Faces of Cinema - The Invisible Man Returns (1940)

Day #11 – The Invisible Man Returns – The brother of the original Invisible Man administers the invisibility formula to a wrongly accused Sir Geoffrey Radcliffe (Vincent Price) languishing on death row. Radcliffe escapes and sets out to clear his name, whilst the doctor (John Sutton) races to perfect a cure before the psychosis kicks in. Middling sequel with impressive effects and a good villainous turn by Sir Cedric Hardwicke. A bit toothless. I prefer my Invisible Man rampaging through town causing mayhem.

Train to Busan Peninsula trailer: Sequel to South Korean horror blockbuster  ramps up the frights

Day #12 – Peninsula – When the zombie pandemic from Train To Busan wreaks havoc on Korea, a Korean marine (Gang Dong-won) is forced to abandon his sister and niece in the race to evacuate to Hong Kong. Four years later he and his brother-in-law (Kim Do-yoon) return to the peninsula to retrieve an abandoned truck packed with US dollars and contend with numerous mercenary survivors as well as the rabid dead. This is a sequel to Train To Busan in the Dawn of The Dead vein. Same setting, same universe, different characters. I think it suffers a bit of the Halloween 3 curse being equated with its far superior predecessor. This is a decent zombie actioner with some really cool sequences and set pieces that unfortunately never quite achieves the emotional heights and mood of Train. Still worth a watch, and far less bleak than the animated Seoul Station, also in the Busan zombi-verse.

The Surreal Films of Curtis Harrington | Unframed

Day #13 – Night Tide – A sailor (Dennis Hopper) meets a sideshow mermaid (Linda Lawson) in a jazz bar off the Santa Monica pier and begins to believe she might be the real thing. Excellent, moody little low budget picture with a compelling central mystery and fine performances all around. Marjorie Eaton (who among other things, played the original Emperor Palpatine in Empire Strikes Back) is memorable as a fortune teller and Gavin Muir is good as the sea captain proprietor of the sideshow. The mysterious Sea Witch is Jack Parsons’ elemental woman, Marjorie Cameron, a lifelong Thelema practitioner.

V/H/S '94 Review: Time to Eject this Found Footage Horror Franchise |  IndieWire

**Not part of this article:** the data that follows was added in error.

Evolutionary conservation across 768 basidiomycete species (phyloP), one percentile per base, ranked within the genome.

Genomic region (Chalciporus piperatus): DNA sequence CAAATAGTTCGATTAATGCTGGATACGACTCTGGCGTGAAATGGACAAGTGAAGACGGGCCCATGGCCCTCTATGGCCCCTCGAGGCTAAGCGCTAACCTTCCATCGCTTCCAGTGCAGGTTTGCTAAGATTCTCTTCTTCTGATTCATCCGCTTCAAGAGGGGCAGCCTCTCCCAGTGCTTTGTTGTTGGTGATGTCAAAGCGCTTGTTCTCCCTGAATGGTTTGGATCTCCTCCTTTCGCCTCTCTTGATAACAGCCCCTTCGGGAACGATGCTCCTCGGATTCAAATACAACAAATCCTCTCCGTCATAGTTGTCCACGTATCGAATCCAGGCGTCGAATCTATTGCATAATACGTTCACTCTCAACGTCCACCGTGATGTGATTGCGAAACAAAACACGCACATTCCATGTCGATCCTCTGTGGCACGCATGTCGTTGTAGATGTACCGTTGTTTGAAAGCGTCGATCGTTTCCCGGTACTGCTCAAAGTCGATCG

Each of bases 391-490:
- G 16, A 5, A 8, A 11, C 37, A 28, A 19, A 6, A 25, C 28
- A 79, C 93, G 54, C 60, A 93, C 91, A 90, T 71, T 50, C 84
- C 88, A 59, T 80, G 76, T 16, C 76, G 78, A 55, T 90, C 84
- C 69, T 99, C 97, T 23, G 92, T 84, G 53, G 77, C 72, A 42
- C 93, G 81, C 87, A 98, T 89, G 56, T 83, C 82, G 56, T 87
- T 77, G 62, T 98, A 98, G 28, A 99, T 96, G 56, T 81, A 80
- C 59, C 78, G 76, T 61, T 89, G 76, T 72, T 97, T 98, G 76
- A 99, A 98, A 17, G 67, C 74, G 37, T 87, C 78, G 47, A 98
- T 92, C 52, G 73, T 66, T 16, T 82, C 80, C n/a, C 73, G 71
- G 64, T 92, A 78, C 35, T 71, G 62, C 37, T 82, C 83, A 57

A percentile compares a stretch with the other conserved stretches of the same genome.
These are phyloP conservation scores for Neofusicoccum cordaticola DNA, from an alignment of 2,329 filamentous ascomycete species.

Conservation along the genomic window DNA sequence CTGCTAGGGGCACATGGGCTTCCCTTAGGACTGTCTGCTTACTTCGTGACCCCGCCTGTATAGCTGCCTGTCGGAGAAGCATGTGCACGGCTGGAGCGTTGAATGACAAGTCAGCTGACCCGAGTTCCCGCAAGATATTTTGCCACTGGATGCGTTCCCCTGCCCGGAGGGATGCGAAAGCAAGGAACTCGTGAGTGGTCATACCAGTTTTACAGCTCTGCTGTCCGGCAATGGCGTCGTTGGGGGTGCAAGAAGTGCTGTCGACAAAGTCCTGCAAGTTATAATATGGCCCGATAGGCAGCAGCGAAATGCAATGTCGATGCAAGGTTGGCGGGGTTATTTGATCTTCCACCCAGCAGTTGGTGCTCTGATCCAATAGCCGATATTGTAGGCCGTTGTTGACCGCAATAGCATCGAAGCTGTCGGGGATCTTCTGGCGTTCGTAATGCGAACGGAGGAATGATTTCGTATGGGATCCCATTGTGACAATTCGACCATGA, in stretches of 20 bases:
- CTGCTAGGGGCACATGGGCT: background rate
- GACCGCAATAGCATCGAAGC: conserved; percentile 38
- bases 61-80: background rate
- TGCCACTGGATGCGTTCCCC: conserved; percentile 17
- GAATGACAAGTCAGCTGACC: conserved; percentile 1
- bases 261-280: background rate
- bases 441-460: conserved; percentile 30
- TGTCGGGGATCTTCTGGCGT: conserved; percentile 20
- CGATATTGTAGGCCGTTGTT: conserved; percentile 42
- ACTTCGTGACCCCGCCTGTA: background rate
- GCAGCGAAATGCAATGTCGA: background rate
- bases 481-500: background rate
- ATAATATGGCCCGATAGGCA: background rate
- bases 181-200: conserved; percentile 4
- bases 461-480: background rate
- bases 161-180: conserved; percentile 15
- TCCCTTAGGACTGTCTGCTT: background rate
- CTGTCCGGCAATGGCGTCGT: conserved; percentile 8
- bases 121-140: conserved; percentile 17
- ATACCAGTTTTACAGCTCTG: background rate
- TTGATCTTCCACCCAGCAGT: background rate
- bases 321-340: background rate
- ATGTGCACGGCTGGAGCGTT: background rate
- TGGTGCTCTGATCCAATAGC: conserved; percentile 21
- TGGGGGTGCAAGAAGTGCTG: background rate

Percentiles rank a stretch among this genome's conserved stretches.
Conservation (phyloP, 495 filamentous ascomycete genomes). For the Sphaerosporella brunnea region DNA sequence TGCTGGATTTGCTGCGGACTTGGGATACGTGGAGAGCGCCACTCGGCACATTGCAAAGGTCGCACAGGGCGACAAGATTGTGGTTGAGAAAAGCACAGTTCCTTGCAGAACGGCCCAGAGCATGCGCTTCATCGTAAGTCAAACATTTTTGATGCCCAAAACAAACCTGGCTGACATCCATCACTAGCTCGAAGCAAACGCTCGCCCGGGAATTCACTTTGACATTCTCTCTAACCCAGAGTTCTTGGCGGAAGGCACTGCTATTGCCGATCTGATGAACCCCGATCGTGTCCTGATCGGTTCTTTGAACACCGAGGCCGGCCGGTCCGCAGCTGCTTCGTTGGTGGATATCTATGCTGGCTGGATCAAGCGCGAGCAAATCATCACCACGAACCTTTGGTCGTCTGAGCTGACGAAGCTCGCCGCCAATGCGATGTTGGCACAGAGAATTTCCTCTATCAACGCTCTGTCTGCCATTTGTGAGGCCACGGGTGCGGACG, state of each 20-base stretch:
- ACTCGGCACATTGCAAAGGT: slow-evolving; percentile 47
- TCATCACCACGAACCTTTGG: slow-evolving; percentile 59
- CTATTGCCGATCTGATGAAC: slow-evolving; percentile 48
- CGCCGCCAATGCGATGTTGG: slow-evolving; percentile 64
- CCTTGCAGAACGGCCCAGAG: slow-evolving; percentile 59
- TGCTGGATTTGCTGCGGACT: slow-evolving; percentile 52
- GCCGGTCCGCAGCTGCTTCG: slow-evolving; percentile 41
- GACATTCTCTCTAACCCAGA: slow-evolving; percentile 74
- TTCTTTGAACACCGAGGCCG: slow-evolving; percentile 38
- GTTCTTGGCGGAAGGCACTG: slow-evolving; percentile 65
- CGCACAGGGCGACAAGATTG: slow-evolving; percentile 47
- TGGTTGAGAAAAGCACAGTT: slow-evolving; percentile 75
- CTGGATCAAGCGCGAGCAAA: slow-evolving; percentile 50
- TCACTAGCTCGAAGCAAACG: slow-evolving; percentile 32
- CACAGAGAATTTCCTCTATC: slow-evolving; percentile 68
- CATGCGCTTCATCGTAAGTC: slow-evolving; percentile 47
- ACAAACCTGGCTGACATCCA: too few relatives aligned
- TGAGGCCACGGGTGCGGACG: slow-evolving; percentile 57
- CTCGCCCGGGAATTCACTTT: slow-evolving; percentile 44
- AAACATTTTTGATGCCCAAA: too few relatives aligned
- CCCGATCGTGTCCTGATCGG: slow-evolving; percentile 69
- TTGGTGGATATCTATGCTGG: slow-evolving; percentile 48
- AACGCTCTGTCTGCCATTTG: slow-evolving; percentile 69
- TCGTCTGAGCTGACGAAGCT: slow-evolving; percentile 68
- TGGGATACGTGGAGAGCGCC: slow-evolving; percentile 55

Day #14 – V/H/S94 – A S.W.A.T. team raids a warehouse with a cameraman (why is there a cameraman?) and finds a series of disturbing videotapes. The latest installment of the found footage anthology series bored the hell out of me. The FX are pretty well done, but it’s so loud and gory and doesn’t really utilize the found footage conceit in any meaningful way. I guess the most interesting segment was The Subject, in which a kidnapped woman is ‘borged’ out by a mad scientist documenting his work. At least the continued use of video POV made sense, whereas through the other stories, I couldn’t stop questioning why anybody was still filming.

The Wasp Woman (1959) ROGER CORMAN - YouTube

Day #15 – The Wasp Woman – Women’s cosmetics entrepeneur Janice Starlin (Susan Cabot) enlists the aide of disgraced research scientist Dr. Zinthrop (Michael Mark) to breathe new life into her company with a revolutionary de-aging injection based upon wasp royal jelly, but when she insists on being the first human trial run (and starts upping her dosage to accelerate results), monstrous calamity ensues. This was an enjoyable Roger Corman outing earnestly enacted by a charismatic lead and serviceable supporting cast. The transformed Janice is ludicrous in conception but kinda creepy and cool in execution. Something about that mask and those claws paired with the beatnick black top and medallion. Big ending satisfies, though what’s it all saying about the male gaze’s effect on an aging woman? Turn off your brain, as they say.

The Spider Blu-ray (Earth vs. the Spider)

Day #16 – (Earth vs.)The Spider – When teenager Carol Flynn’s (June Kenney) father fails to return home one night, she enlists her boyfriend Mike (Eugene Persson)’s aide to find him. Together the couple discovers an enormous spider lurking in Carlsbad Caverns. It’s not quite all of Earth but a single town dealing with a giant rampaging tarantula. I had actually mixed this movie up with the other 50’s giant spider flick Tarantula. I enjoyed this a lot. There’s a great bit where the sheriff and the local egghead fill the cave with DDT and drag the apparently dead spider out, storing it in the high school gym till the miliary comes and hauls it off, only to have a teenage (though some of these ‘teens’ look to be pushing thirty) rock band wake the thing up with their music. Apparently it doesn’t much care for rock ‘n roll. The FX are pretty cool for their time, the spider sufficiently vicious. Quality kills and a nifty ending. Director Bert Gordon also did The Amazing Colossal Man and Attack of The Puppet People, and shamelessly has Mike plug both of those pictures in one scene (I believe June Kenney also starts in Amazing Colossal Man).